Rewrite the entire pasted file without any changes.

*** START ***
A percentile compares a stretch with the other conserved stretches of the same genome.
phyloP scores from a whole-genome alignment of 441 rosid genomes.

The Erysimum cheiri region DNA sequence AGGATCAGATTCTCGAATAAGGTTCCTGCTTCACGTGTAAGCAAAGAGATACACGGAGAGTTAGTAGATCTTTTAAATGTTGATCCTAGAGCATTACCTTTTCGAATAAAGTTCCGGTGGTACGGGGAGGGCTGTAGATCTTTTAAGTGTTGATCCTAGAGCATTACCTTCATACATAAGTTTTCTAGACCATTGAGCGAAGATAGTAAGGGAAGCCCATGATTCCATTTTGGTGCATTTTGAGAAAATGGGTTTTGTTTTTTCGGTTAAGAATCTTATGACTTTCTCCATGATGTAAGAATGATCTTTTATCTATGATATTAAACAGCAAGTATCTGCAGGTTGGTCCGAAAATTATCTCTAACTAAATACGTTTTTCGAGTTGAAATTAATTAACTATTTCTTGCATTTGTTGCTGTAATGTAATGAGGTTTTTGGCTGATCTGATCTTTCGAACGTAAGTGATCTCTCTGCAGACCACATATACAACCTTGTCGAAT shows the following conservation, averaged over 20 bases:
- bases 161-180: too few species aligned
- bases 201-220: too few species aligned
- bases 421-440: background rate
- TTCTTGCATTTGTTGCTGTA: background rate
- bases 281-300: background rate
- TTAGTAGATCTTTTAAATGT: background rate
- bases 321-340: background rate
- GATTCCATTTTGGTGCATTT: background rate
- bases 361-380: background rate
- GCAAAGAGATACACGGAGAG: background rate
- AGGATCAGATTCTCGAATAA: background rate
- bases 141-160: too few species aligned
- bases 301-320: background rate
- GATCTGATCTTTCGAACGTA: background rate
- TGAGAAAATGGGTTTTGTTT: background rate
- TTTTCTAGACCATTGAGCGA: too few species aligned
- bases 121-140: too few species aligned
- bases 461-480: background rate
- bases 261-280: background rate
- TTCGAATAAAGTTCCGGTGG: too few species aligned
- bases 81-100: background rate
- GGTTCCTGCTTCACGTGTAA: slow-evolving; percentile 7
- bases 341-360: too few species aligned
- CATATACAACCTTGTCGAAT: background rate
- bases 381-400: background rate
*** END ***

A percentile compares a stretch with the other conserved stretches of the same genome.
phyloP scores from a whole-genome alignment of 441 rosid genomes.

The Erysimum cheiri region DNA sequence AGGATCAGATTCTCGAATAAGGTTCCTGCTTCACGTGTAAGCAAAGAGATACACGGAGAGTTAGTAGATCTTTTAAATGTTGATCCTAGAGCATTACCTTTTCGAATAAAGTTCCGGTGGTACGGGGAGGGCTGTAGATCTTTTAAGTGTTGATCCTAGAGCATTACCTTCATACATAAGTTTTCTAGACCATTGAGCGAAGATAGTAAGGGAAGCCCATGATTCCATTTTGGTGCATTTTGAGAAAATGGGTTTTGTTTTTTCGGTTAAGAATCTTATGACTTTCTCCATGATGTAAGAATGATCTTTTATCTATGATATTAAACAGCAAGTATCTGCAGGTTGGTCCGAAAATTATCTCTAACTAAATACGTTTTTCGAGTTGAAATTAATTAACTATTTCTTGCATTTGTTGCTGTAATGTAATGAGGTTTTTGGCTGATCTGATCTTTCGAACGTAAGTGATCTCTCTGCAGACCACATATACAACCTTGTCGAAT shows the following conservation, averaged over 20 bases:
- bases 161-180: too few species aligned
- bases 201-220: too few species aligned
- bases 421-440: background rate
- TTCTTGCATTTGTTGCTGTA: background rate
- bases 281-300: background rate
- TTAGTAGATCTTTTAAATGT: background rate
- bases 321-340: background rate
- GATTCCATTTTGGTGCATTT: background rate
- bases 361-380: background rate
- GCAAAGAGATACACGGAGAG: background rate
- AGGATCAGATTCTCGAATAA: background rate
- bases 141-160: too few species aligned
- bases 301-320: background rate
- GATCTGATCTTTCGAACGTA: background rate
- TGAGAAAATGGGTTTTGTTT: background rate
- TTTTCTAGACCATTGAGCGA: too few species aligned
- bases 121-140: too few species aligned
- bases 461-480: background rate
- bases 261-280: background rate
- TTCGAATAAAGTTCCGGTGG: too few species aligned
- bases 81-100: background rate
- GGTTCCTGCTTCACGTGTAA: slow-evolving; percentile 7
- bases 341-360: too few species aligned
- CATATACAACCTTGTCGAAT: background rate
- bases 381-400: background rate